Meet Selly Raby Kane. A Senegalese Designer and Ikea’s Latest Collaborator.

Text Urban Nilmander / Photos Carin Tegner

Selly Raby Kane

The taxi driver in Dakar gets a note with an address. He nods and drives. As always, going by taxi in chaotic Dakar, he stops in a place – far from the address. Some helpful people leas us to Selly Rabe Kane’s showroom/home/meeting place/office in Ouakam district.

“A Dakarois would never say ‘I do not know.’ Better taking a chance,” Kane laughs when we arrive.

When you meet up with someone in Dakar, it’s like going to a party. We arranged an interview and photography session with Selly. But, upon arriving, we discovered a CNN team already in place, for a feature story about the world famous hip-hop group Daara J Family, aka Faada Freddy and Ndongo D.

“My brothers,” says Kane.

Selly Raby Kane

Throughout the day, people come and go, and of course we talk to everyone. The scene is a typical day amongst creatives in Dakar. Everyone collaborates and supports one another to achieve individual success.

Selly Raby Kane

“We have all worked together in small groups, I joined one called Les Petites Pierres, we helped one another to move on,” says Kane.

Selly Raby Kane has taken the creative world by storm with her colorful surrealist clothes, worn by celebrities like Beyonce. Kane has also featured alongside her creations in numerous fashion and design publications.

Selly Raby Kane

Kane is also a major figure in the art world. In the past she has collaborated with photographer Omar Victor Diop (a longtime friend) for Africa, Architecture, Culture and Identity, a major exhibition that toured several museums all over the world.

Most recently, Kane was appointed creative director of the prestigious Design Indaba organization in South Africa.

Kane admits that she sees no difference between fashion design, art, film or other forms of expression.

“Fashion became a way of expressing myself. But I’m interested in all kinds of media,” says Kane.

Selly Raby Kane

Before launching her creative endeavors, Kane moved to Paris in the early 2000s to study economics. She ultimately wanted to be a lawyer, but soon realized that she neither liked France nor her chosen professional path.

“France was heavy for me. Many were so predictable and I wanted to develop and had to come home again.”

“Here in Dakar almost everything happens by accident and that’s how I want to live,” she says.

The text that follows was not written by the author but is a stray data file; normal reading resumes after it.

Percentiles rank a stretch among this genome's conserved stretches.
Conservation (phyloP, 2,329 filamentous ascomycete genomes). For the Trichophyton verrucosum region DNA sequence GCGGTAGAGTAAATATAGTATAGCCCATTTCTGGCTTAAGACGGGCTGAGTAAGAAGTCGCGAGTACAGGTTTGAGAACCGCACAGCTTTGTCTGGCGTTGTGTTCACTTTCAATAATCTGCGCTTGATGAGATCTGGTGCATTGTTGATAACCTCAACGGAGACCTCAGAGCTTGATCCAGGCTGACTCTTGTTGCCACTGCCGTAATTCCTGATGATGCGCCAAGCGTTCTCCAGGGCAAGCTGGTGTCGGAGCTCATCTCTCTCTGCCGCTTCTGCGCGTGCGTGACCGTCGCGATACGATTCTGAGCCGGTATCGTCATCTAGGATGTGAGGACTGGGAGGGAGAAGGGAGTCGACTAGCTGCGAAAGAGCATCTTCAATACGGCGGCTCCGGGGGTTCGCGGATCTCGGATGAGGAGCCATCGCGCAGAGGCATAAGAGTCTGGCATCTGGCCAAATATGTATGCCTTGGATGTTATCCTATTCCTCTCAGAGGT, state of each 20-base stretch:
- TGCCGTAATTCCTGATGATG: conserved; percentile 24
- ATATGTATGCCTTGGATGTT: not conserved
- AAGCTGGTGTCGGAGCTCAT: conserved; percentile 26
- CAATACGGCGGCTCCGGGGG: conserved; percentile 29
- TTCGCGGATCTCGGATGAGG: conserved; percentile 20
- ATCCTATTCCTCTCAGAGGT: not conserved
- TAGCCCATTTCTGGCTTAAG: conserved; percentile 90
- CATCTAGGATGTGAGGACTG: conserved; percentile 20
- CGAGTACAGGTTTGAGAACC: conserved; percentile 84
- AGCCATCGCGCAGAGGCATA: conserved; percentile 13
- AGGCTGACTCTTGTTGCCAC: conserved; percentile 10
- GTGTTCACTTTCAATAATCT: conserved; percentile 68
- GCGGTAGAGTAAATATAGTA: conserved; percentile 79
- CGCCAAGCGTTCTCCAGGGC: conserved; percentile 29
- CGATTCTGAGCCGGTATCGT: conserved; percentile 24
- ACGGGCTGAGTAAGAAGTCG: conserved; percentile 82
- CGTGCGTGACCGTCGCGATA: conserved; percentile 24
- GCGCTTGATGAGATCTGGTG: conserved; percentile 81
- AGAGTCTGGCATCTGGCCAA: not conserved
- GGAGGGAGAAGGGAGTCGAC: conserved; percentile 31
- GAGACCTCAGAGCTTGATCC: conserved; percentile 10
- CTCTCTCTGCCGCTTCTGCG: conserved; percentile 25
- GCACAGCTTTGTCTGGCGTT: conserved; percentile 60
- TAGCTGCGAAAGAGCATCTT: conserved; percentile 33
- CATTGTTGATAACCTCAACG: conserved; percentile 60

Selly and I sit down on a soggy wooden bench in the middle of the room and talk about her latest collaboration with Ikea. In 2019, the furniture giant will launch a collection new products under the name Överallt.

Kane is one of 10 African artists who took part in the project and worked closely with a team of 4 Swedish designers.

“My first thought when they called? What is going on?

I was so happy, mainly because it meant my thoughts about constantly finding new creative ways – not just fashion – had begun to happen.”

“Getting a job with Ikea felt like a huge challenge,” says Kane.

“I was not sure how my universe could work with a mass-producing company like Ikea. Gladly, it worked very well,” she adds.

At first she wanted to create something from the street culture in Dakar. She focused on hair and hairstyles hairstyles, an important part the culture for many Dakarois.

“I wanted to make furniture inspired by hair. It was not easy and I felt along the way I was losing my expression,” says Kane.

“But, we eventually managed to find something both I and Ikea were pleased with.”

The final result is still shrouded in secrecy. “Lamps and baskets,” the only detail that Kane would reveal.

As the evening falls, we head over to Galerie Manége in central Dakar to see her new exhibition The Past, The Present, The Future and the Praying Mantis.

Selly Raby Kane

The show offers a unique experience where Kane mixes sculpture, graffiti, fashion and art. Everything is set to a hip-hop score created by Ibaaku and Chipkit AK.

As usual in Dakar, several of her artist friends are involved in the exhibition.

“I see a creative revolution among young designers in Africa, not only in Dakar and Cape Town.”

“The technical development of the Internet open the opportunity to work worldwide”, says Kane.

While Kane is planning to continue launching new fashion collections, she is also exploring new technology.

“Fashion is one channel but right now I’m interested in Virtual Reality. I worked with a VR company in South Africa to create new life in Dakar urban legends our grandmothers and grandmothers told us about.”

It was really exciting,” says Kane about the upcoming project, titled The Other Dakar.

“Young people in Dakar can express themselves from their deep roots. They do not have to live and work in a western country to be accepted as designers or artists.”

“They can be ambassadors for their own environment.”

Selly Raby Kane